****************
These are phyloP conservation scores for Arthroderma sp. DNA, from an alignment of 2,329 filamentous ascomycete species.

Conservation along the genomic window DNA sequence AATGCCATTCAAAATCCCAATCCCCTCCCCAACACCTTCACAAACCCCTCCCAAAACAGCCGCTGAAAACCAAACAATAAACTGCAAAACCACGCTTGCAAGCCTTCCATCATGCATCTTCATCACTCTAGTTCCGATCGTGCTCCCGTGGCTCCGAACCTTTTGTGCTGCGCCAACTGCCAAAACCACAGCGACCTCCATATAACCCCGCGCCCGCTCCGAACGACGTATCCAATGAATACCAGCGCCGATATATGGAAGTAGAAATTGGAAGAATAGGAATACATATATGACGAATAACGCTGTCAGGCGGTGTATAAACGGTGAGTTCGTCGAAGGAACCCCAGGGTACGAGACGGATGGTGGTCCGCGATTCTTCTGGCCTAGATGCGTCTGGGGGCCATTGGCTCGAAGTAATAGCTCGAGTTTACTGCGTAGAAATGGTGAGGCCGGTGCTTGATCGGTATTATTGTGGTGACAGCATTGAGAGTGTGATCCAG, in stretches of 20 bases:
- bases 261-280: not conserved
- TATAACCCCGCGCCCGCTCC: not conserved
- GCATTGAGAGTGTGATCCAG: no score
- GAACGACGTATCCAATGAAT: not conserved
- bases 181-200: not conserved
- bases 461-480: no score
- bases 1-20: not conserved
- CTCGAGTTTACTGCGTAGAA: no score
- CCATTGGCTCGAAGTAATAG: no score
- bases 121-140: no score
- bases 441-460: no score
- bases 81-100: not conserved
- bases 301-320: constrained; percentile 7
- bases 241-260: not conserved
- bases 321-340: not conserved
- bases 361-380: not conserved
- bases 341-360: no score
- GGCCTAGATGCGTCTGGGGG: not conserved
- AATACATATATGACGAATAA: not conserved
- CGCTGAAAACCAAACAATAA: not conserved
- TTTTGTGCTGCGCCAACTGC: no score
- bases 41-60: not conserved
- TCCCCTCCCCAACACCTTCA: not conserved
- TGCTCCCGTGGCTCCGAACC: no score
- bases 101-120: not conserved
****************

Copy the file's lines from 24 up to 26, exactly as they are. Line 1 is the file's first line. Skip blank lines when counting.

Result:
- bases 41-60: not conserved
- TCCCCTCCCCAACACCTTCA: not conserved
- TGCTCCCGTGGCTCCGAACC: no score